Companies that neglect to consider the effects of their policies and practices on the environment may be exposed to greater financial risk. Additionally, shareholder value could tumble if a company is found responsible for something like an oil spill and is subject to criminal prosecution or regulatory sanctions.

The specific probability and materiality of these risks vary depending on the industry and company.

Social Risks

These risks include employee development and labor practices, product liabilities regarding safety and quality, supply chain and controversial sourcing issues, and providing access to underprivileged social groups.

Governance Risks

These risks include shareholders rights, board diversity, executive compensation, and matters of corporate behavior, like corruption.

In 2024, investment teams need a firm grasp of how these risks affect investment strategies.

What Are Examples of ESG Risk?

ESG risks are often less tangible and less immediately visible than traditional financial risks. The potential long-term effects of climate change on a company’s operations and financial performance, for example, can be difficult to quantify or predict with precision. ESG risks can also vary greatly between industries and companies, making it challenging for investors to compare and evaluate them on a consistent basis.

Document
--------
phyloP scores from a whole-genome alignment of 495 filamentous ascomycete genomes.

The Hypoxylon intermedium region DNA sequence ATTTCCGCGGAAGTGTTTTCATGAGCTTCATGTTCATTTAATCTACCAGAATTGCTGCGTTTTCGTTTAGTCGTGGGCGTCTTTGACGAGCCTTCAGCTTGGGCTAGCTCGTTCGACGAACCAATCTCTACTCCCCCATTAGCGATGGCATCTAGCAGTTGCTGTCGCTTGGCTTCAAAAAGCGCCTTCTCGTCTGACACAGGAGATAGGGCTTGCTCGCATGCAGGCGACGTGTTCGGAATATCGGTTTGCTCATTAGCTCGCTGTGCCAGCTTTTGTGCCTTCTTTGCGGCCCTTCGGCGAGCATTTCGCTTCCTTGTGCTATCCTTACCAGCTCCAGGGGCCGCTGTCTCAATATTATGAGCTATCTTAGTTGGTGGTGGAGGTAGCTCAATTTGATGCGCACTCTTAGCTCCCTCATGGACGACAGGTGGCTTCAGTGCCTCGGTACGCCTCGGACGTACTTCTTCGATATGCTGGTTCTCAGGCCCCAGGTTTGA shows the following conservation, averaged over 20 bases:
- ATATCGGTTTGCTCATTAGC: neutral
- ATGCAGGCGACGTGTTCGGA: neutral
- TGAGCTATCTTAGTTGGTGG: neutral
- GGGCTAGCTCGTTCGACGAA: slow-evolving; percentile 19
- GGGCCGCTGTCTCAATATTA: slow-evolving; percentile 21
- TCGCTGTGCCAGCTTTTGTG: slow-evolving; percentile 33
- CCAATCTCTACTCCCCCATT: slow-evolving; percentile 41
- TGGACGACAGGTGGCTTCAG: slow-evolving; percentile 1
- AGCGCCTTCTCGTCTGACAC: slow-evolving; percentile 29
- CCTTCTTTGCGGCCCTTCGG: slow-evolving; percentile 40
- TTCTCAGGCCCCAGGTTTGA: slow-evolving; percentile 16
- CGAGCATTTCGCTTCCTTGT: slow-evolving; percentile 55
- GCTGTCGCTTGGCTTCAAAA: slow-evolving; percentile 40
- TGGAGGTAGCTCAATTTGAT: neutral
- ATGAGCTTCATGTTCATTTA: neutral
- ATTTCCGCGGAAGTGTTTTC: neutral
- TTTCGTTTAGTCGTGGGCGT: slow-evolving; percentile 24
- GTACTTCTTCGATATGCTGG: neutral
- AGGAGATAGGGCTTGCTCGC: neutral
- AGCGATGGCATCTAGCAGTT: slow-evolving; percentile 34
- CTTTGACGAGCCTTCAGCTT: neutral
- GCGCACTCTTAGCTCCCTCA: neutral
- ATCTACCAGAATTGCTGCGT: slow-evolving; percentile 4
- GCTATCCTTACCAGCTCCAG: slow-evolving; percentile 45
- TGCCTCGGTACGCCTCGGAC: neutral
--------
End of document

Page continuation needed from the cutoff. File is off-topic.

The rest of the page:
The Covid-19 pandemic shows how an unpredictable event such as this can spark a further chain of events affecting multiple geographies and industries.

To meet the dramatic increase in demand for online shopping, companies have had to expand their logistics, data servicing systems, and warehouses, in turn increasing their exposure to carbon issues and associated operational costs. From more vehicles to transport goods to more energy to supply warehouses and an overall increase in packaging waste, companies have become more vulnerable to additional ESG risks.

Russia’s invasion of Ukraine is another prime example.

It has caused supply chain and logistical risks, reputation risks, and financial risks all to increase for companies operating in the country. The conflict has also had an impact on the transit of natural gas from Ukraine to Europe, which has contributed to price hikes in some countries.